Recount Ordered in Presidential Election

Cyrus Farivar of The Daily Californian staff contributed to this report.

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In a roller-coaster ride of a night wrought with speculation, anxiety and incorrect pronouncements, no clear winner emerged in the presidential race yesterday, despite Vice President Al Gore's domination of California.

At approximately 1 a.m. today, the state of Florida meant the future of both Gore and Texas Gov. George W. Bush, both of whom had been declared the state's winner earlier in the night. As dawn approached the Sunshine State, neither could rightfully proclaim themselves victor of the state and the nation. A recount has been ordered, throwing another twist into one of the wildest election nights in American history.

If Bush were to win, he would complete the Republican trifecta of the presidency and both houses of Congress.

With or without the presidency, Democrats counted a handful of key victories, including a successful reelection bid by Sen. Dianne Feinstein, D-California.

In and around Berkeley, three Democrats, U.S. Rep. Barbara Lee, State Sen. Don Perata and State Assemblymember Dion Aroner handily defended their posts.

Outside Bush's residence in Austin, Tx., supporters who had earlier in the night chanted "Who Let the Dogs Out" were suddenly silent, particularly after hearing Gore had retracted his concession once Florida came into dispute.

But in a Southside apartment, the Berkeley College Republicans proclaimed victory.

"For the best, the government has changed as we know it," said Trevor Buckingham, a group member and a junior electrical engineering and computer science major. "Our fundamental freedoms will be preserved, patriotism shall reign."

The campus group, however, was a minority among California voters. With 55 percent of precincts reporting, Gore had racked up nearly 70 percent of the state's popular vote.

In Moses Hall, professors and students gathered to watch the election unfold. Early in the night, many had already begun to focus their attention on Florida, which would prove to be the election's pivotal state.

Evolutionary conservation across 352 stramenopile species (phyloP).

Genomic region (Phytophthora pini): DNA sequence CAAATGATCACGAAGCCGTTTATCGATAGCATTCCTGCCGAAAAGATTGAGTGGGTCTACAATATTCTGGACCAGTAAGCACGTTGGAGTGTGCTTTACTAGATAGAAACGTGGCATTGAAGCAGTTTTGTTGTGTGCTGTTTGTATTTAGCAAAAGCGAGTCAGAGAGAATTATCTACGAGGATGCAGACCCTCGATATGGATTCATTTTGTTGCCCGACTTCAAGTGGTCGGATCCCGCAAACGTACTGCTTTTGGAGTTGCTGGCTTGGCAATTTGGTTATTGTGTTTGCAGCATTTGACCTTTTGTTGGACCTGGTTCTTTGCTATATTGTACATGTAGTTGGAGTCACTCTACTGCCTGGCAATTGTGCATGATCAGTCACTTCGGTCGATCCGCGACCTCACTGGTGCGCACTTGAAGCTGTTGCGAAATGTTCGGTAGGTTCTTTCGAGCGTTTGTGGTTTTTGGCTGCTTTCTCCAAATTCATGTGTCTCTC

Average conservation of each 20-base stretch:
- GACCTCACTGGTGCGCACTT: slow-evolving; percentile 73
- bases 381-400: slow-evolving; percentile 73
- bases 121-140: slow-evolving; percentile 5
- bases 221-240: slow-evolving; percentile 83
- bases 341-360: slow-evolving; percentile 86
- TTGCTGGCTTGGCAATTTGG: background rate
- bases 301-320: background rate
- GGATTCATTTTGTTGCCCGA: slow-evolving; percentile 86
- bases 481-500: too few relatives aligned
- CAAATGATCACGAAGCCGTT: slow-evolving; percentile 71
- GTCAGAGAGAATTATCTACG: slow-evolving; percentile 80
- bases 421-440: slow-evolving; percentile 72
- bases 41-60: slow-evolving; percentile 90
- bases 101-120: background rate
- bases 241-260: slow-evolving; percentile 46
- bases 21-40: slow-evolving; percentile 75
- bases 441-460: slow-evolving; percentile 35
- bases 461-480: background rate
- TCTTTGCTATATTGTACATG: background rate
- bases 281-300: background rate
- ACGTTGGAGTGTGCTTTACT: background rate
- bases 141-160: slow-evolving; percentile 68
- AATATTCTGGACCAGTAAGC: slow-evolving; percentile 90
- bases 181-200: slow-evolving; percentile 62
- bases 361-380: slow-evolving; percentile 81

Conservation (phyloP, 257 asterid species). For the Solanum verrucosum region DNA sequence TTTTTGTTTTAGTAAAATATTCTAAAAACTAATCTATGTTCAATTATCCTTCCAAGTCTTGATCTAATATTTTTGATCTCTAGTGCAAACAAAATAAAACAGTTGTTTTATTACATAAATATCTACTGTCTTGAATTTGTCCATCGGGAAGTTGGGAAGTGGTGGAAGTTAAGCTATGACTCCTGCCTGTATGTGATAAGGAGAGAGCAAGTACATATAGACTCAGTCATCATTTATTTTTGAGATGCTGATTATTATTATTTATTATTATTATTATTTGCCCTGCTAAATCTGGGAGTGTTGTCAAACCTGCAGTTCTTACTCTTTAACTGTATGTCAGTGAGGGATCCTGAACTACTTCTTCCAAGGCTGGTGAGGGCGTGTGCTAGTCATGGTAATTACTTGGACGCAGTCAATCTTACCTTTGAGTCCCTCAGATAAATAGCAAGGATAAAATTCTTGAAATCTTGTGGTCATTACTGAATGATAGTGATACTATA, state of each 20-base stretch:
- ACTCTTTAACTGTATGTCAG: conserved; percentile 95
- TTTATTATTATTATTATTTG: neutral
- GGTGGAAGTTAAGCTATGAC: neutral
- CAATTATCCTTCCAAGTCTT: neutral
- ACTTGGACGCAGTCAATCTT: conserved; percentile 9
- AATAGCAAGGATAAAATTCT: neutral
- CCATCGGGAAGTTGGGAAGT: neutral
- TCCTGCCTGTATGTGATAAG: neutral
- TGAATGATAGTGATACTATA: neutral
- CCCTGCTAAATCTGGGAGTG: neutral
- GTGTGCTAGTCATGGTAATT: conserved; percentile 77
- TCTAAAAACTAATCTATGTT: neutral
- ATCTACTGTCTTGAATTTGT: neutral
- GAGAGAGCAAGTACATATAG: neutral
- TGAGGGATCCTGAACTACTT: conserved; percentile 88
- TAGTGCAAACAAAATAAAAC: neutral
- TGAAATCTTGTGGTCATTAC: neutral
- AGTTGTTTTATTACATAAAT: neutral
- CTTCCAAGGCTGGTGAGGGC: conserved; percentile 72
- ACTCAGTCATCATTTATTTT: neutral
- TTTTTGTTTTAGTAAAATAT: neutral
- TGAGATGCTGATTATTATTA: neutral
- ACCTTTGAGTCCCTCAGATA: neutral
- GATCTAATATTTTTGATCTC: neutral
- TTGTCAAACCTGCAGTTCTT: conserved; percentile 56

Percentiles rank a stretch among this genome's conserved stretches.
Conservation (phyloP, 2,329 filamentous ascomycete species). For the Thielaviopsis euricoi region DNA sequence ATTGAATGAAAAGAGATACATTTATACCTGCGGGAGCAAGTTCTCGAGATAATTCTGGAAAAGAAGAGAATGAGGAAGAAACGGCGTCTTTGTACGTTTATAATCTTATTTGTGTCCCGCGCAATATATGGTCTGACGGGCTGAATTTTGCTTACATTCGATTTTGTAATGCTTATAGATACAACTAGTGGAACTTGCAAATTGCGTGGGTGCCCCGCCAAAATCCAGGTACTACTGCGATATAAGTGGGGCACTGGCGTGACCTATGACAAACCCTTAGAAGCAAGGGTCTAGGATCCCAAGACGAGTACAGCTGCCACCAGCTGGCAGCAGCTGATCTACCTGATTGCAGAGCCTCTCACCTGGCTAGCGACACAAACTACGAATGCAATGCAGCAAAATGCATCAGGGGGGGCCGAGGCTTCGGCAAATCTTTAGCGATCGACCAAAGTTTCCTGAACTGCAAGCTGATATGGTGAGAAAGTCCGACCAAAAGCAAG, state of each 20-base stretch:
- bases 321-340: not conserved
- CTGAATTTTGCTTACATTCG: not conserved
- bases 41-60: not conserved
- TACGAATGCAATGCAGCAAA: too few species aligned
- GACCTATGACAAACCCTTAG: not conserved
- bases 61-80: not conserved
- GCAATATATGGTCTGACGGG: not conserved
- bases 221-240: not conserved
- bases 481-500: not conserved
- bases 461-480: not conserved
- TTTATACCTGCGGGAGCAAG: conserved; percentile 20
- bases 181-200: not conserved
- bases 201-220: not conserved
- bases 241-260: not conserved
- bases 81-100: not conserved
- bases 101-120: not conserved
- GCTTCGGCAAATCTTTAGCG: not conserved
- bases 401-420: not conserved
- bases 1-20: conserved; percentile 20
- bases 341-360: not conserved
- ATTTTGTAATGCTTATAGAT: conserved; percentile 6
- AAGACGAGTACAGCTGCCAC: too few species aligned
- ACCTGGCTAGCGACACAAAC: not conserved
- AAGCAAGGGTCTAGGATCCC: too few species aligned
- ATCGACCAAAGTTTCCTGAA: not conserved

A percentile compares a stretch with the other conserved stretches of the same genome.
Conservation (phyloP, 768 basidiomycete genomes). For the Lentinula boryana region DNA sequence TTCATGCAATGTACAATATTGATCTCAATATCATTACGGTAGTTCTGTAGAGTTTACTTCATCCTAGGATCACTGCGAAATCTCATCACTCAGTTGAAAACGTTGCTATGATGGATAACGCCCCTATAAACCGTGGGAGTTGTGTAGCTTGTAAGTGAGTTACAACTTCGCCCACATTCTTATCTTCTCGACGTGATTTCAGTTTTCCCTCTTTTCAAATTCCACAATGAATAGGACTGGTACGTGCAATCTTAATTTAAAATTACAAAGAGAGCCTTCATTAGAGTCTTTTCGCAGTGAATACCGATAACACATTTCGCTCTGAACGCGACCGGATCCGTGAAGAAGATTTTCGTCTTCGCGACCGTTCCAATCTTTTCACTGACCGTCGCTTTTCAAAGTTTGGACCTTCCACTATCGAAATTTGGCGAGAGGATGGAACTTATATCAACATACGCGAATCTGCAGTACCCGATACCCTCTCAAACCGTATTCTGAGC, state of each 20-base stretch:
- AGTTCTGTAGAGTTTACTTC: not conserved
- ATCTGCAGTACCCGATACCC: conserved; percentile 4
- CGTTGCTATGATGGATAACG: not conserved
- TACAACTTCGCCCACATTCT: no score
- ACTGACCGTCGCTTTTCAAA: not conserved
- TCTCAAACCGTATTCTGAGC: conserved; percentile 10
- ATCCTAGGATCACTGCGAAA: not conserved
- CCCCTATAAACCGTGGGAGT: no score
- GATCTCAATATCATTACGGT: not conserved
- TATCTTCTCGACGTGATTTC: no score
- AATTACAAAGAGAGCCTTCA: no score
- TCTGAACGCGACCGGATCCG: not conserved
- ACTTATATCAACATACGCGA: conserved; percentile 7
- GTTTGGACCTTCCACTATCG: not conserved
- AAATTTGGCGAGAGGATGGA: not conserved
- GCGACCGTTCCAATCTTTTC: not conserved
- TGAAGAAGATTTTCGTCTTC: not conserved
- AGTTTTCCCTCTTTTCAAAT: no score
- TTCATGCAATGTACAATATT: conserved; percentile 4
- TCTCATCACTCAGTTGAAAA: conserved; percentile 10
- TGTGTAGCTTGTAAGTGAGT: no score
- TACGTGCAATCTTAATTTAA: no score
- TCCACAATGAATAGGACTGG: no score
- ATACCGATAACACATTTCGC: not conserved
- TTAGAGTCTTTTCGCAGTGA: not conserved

"He can win without Florida," said Keith Mattrick, a first-year political science graduate student. "I think Gore's going to win."

While Mattrick's prediction was echoed by many in attendance, as the night wore on, the race grew tighter, especially after Florida, which went from undecided to Gore to undecided to Bush and, finally, back to undecided.

No conversation was complete without mention of Ralph Nader, the Green Party candidate who enjoys a large following on campus and in the city of Berkeley.

While careful not to pronounce "a vote for Nader is a vote for Bush," some observers said Nader may have made the difference in what was one of the tightest presidential races in history.

"Nader played a big role," said Aaron Schneider, a political science graduate student. "Without Nader, it's probable that Gore would be over the top. It would have been more likely that Gore would win."

Andy Katz, president of Cal Berkeley Democrats said that if Bush does win, he hoped newly elected officials would adopt a constructive attitude.

"What it's looking like in Congress is that the president and leaders from both sides will have to work together to get anything done," he said. "With Bush as president, this raises concern for environmental standards, affordable health care, a woman's right to choose and other civil rights protections gained in the last 30 years."


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